A certain degree of detachment from my immediate perception and emotional response is a crucial inner resource. It lets me discern whether my reaction to an event is really going to be helpful in the long run, or whether it would be wise to shift gears.
Example: I arrive home tired at the end of the day. My family is quarrelsome and grumpy. My immediate reaction is to vent my own frustration and anger. Instead, I detach myself a little from my own feelings, and in the silence that opens up in me, I ask myself, “What can I do to make this an evening we will all enjoy?” The focus of my attention has shifted from me to us, and now my ingenuity and creativity can come into play.
Example: It’s 3:00 am and I can’t sleep. As I toss and turn, I suddenly remember a friend’s request for prayers for a family member in trouble. I realize that this is a good opportunity to pray and send supportive thoughts.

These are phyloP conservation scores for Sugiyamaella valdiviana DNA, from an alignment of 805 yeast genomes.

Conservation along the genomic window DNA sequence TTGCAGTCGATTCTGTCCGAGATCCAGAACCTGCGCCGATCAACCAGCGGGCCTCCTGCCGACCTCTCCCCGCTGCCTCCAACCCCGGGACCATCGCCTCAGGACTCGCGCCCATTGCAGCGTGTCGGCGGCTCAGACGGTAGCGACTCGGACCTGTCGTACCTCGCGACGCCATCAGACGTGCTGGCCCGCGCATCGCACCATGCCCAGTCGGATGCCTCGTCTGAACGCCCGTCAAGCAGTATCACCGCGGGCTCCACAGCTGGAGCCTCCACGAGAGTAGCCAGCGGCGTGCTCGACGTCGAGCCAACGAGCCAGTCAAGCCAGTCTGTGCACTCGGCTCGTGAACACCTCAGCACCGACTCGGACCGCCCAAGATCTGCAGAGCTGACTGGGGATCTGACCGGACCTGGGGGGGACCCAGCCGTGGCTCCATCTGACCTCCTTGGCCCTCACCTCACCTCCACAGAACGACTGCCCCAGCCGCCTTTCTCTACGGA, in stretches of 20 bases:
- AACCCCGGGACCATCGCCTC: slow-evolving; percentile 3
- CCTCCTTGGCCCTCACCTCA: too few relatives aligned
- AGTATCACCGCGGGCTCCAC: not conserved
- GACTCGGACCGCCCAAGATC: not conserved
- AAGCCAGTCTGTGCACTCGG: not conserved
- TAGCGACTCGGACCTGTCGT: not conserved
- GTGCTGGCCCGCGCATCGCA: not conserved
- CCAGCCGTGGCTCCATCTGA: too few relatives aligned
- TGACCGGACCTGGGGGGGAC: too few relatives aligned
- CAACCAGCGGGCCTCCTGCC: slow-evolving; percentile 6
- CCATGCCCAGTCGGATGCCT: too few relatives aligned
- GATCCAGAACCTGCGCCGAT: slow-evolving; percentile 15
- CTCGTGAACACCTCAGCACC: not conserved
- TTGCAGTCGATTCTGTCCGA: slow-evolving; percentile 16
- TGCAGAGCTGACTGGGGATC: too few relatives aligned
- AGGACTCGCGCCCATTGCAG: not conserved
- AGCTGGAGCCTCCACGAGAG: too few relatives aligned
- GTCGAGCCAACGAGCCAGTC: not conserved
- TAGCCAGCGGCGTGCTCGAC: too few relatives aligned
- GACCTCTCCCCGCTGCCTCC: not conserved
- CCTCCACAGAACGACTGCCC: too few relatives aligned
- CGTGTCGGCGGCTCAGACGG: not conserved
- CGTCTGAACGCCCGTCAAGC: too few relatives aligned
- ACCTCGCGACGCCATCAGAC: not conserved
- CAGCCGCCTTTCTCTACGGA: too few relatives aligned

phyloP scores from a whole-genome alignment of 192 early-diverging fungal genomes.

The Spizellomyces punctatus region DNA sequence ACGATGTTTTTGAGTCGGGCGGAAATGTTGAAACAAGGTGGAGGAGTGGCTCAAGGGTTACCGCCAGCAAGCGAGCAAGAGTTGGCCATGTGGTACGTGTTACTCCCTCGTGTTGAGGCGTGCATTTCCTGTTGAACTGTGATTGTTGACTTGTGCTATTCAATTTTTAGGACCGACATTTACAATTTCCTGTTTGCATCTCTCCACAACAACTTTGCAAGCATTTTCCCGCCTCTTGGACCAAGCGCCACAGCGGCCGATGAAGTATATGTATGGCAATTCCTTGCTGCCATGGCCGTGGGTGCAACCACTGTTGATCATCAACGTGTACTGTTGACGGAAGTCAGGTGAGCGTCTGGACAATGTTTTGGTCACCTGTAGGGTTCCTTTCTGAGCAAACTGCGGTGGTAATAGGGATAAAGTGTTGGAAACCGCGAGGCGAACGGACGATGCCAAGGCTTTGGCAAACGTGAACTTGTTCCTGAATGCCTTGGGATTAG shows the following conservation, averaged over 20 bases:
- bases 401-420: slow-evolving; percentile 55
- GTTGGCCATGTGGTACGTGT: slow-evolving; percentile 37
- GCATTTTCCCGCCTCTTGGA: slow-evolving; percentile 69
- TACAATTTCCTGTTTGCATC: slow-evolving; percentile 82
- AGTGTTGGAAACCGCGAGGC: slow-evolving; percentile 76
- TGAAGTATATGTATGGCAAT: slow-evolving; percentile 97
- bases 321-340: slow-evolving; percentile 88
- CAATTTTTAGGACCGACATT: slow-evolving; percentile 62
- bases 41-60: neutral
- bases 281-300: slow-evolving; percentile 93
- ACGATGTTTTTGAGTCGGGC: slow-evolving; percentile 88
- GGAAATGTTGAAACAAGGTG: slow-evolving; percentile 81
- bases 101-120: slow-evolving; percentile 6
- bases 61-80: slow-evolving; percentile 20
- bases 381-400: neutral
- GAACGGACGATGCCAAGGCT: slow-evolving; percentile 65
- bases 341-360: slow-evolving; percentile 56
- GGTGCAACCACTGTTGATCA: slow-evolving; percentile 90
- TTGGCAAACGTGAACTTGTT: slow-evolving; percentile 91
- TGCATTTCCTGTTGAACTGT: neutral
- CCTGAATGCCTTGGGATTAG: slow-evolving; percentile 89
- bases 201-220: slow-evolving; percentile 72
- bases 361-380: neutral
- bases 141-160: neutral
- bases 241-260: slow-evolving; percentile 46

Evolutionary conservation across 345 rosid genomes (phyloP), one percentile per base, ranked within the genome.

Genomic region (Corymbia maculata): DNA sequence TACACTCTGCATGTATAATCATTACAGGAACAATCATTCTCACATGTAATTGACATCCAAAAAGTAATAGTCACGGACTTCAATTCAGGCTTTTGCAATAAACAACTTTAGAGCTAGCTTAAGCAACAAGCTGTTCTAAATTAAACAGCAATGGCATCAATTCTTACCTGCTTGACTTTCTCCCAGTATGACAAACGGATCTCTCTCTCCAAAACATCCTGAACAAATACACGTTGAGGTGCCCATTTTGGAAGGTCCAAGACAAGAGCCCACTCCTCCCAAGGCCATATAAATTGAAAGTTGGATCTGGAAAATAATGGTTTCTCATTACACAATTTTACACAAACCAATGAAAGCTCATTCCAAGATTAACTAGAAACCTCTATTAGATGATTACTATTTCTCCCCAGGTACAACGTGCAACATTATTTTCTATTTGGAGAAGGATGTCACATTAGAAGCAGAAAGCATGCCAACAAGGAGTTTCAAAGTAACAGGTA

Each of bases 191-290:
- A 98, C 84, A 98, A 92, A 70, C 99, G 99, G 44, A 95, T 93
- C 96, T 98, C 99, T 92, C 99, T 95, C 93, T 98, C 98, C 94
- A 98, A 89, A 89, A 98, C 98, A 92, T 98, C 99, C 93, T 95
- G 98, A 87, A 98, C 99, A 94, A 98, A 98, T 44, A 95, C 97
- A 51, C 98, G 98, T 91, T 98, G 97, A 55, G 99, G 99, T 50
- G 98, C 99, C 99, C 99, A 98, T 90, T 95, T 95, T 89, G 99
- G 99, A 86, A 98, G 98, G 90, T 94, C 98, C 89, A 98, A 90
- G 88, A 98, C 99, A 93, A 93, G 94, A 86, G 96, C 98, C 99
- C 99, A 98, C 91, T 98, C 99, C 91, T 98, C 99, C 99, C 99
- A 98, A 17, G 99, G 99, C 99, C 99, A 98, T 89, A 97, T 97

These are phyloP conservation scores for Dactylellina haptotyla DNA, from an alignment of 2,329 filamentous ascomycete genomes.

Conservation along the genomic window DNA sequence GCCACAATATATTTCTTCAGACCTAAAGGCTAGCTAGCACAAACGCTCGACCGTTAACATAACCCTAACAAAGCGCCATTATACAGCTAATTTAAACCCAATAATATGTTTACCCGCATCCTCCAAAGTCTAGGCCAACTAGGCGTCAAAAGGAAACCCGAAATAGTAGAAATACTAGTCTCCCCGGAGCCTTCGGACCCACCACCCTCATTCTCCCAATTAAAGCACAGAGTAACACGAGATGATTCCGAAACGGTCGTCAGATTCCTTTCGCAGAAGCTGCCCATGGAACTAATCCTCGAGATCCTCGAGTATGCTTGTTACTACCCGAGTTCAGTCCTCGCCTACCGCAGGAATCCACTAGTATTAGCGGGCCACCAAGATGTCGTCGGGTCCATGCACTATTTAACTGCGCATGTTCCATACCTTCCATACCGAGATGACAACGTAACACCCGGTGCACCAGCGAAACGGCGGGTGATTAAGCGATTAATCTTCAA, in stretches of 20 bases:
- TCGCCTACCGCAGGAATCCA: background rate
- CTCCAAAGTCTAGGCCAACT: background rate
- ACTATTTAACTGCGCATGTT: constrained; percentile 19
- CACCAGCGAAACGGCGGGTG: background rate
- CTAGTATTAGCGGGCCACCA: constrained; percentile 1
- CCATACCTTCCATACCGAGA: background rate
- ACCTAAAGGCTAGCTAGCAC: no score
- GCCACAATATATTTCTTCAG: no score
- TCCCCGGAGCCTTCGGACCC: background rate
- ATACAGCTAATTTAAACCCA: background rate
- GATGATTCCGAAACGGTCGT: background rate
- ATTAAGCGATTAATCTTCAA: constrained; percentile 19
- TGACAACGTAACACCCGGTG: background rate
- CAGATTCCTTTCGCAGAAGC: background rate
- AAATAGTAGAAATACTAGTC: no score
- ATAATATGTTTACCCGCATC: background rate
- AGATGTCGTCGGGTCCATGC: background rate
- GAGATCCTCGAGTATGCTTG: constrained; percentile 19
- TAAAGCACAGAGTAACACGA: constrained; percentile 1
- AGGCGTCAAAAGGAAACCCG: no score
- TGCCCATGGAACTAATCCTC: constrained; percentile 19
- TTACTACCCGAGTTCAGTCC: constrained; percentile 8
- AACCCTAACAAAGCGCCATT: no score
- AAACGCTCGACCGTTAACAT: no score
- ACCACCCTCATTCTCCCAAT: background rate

Example: I am walking through the park blindly, obsessed by the situation back at the office. The song of a bird pierces my internal monologue. I stop to become conscious of myself, the plants and little animals and other people living their lives right here where I am now.
There is no end to the variety of forms, contexts and situations that challenges come to us in. When I open my refrigerator and see leftover food badly in need of being eaten, I realize that I am facing a challenge. How can I make a tasty meal of cold turkey, mashed potatoes, some green onion and a pepper on the verge of going soft?
What is your experience with challenges? What inner resources do you draw upon?
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